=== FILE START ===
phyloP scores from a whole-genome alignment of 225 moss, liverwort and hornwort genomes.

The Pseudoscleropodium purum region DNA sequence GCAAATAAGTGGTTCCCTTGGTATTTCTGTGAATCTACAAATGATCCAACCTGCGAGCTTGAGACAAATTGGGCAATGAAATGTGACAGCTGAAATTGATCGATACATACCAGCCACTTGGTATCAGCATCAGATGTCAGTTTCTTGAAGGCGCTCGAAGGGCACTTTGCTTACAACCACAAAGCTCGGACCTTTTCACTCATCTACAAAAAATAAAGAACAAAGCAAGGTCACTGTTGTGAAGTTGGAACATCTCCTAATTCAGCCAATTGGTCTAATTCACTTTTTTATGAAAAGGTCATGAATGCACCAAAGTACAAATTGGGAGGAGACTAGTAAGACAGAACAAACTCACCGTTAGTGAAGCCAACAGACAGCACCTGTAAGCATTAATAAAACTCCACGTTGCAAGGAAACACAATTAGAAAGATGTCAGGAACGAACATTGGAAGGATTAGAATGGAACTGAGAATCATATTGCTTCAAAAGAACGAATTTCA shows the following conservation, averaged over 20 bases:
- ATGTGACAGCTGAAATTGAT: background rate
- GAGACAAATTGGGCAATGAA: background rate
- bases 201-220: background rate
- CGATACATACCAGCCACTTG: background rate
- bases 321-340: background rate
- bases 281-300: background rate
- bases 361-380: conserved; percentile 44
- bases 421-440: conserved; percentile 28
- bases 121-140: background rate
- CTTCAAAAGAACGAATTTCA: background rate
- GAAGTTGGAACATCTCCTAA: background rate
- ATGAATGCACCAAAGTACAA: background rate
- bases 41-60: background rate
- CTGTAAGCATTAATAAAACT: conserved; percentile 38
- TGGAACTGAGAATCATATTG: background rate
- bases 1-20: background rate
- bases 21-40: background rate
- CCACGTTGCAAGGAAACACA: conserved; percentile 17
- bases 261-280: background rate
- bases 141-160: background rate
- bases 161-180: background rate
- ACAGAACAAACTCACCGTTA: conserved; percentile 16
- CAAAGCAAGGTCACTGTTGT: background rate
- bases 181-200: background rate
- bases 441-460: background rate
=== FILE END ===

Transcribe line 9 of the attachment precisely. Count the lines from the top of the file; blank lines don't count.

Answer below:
- bases 361-380: conserved; percentile 44